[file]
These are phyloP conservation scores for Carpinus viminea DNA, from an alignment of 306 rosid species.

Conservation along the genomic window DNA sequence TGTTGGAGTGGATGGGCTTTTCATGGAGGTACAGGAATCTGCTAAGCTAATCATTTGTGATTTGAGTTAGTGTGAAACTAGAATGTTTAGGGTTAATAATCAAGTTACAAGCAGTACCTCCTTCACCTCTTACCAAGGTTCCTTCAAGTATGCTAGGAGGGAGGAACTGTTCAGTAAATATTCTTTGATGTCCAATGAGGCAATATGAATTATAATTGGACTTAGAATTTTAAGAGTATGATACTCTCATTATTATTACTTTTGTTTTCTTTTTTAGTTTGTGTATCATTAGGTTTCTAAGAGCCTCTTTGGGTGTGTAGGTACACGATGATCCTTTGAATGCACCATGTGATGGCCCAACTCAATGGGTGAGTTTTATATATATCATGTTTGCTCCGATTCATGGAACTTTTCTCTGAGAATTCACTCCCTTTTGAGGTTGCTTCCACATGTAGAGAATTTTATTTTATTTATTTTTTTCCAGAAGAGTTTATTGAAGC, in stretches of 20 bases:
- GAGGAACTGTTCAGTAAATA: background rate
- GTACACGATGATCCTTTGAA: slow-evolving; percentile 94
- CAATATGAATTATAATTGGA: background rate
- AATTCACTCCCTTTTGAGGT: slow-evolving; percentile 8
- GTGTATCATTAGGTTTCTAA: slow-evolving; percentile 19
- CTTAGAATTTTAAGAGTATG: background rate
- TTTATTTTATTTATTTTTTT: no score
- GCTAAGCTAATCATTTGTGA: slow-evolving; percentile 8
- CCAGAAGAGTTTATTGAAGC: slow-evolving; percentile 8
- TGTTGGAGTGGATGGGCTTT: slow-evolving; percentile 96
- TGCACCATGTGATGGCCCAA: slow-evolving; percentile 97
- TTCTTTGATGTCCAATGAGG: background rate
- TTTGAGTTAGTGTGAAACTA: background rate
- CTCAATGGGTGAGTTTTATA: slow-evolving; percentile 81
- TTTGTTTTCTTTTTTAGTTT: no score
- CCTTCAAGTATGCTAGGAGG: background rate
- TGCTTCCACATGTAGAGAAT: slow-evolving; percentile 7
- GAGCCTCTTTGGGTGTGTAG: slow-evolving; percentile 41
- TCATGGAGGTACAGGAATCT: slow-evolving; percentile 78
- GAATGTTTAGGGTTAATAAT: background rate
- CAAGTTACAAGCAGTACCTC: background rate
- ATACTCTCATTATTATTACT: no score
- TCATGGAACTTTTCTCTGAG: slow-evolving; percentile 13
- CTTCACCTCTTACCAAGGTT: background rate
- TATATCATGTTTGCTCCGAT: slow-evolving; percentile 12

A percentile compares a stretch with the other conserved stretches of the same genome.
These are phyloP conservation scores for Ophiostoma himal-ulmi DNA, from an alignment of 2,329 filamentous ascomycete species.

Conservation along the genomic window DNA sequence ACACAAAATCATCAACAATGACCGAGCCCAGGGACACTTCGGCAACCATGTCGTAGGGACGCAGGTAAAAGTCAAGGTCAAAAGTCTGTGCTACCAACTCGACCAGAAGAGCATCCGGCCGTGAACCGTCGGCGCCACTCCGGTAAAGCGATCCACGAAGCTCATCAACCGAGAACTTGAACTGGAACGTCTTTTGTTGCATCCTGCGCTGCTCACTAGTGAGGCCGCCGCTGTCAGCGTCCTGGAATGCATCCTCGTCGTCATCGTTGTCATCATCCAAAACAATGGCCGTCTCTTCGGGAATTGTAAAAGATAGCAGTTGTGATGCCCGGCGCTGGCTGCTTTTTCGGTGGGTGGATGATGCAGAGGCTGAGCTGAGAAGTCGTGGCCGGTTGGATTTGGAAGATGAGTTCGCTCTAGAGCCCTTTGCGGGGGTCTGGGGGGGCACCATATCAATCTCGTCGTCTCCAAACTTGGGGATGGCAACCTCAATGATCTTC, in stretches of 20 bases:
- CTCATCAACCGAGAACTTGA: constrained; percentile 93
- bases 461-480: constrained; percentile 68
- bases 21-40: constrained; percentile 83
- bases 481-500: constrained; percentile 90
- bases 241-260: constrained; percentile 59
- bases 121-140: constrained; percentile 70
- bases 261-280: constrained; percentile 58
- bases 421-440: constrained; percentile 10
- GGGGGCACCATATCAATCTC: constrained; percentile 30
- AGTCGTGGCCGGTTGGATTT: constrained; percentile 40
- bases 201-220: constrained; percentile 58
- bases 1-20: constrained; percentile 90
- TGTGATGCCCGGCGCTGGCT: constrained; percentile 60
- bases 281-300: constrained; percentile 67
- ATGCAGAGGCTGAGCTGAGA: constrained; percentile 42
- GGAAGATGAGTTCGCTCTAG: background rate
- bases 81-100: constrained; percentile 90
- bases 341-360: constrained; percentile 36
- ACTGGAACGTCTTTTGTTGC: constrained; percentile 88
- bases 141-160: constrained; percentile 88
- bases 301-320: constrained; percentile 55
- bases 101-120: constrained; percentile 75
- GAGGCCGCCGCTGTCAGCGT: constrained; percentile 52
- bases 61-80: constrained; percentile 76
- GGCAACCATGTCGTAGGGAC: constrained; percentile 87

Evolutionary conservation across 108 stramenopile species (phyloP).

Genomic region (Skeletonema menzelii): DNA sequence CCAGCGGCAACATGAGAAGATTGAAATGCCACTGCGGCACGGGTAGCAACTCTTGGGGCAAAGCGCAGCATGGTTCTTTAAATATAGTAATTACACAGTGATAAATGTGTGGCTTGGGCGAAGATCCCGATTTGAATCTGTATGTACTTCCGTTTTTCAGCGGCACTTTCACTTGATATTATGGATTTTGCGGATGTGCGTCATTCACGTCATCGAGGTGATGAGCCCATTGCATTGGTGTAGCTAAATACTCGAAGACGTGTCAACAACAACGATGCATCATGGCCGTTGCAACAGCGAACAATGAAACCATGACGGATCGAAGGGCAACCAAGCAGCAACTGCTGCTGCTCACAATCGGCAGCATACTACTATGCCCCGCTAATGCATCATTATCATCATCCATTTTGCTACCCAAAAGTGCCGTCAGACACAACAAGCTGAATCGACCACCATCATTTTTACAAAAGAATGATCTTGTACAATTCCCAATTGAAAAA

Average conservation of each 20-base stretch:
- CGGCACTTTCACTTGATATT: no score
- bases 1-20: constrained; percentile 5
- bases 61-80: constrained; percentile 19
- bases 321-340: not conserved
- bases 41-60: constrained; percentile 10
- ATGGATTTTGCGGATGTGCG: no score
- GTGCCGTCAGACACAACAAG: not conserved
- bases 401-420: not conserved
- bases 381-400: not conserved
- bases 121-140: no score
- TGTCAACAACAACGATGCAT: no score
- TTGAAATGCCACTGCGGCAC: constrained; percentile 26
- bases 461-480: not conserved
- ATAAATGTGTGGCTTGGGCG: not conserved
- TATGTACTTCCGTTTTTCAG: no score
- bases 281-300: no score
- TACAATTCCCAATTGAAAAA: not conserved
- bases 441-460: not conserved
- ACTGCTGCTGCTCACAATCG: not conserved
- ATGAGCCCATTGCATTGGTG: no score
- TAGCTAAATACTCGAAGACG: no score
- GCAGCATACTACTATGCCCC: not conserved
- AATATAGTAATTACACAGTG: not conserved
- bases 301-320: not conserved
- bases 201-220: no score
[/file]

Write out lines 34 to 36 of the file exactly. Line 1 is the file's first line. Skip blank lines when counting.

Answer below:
- bases 481-500: constrained; percentile 90
- bases 241-260: constrained; percentile 59
- bases 121-140: constrained; percentile 70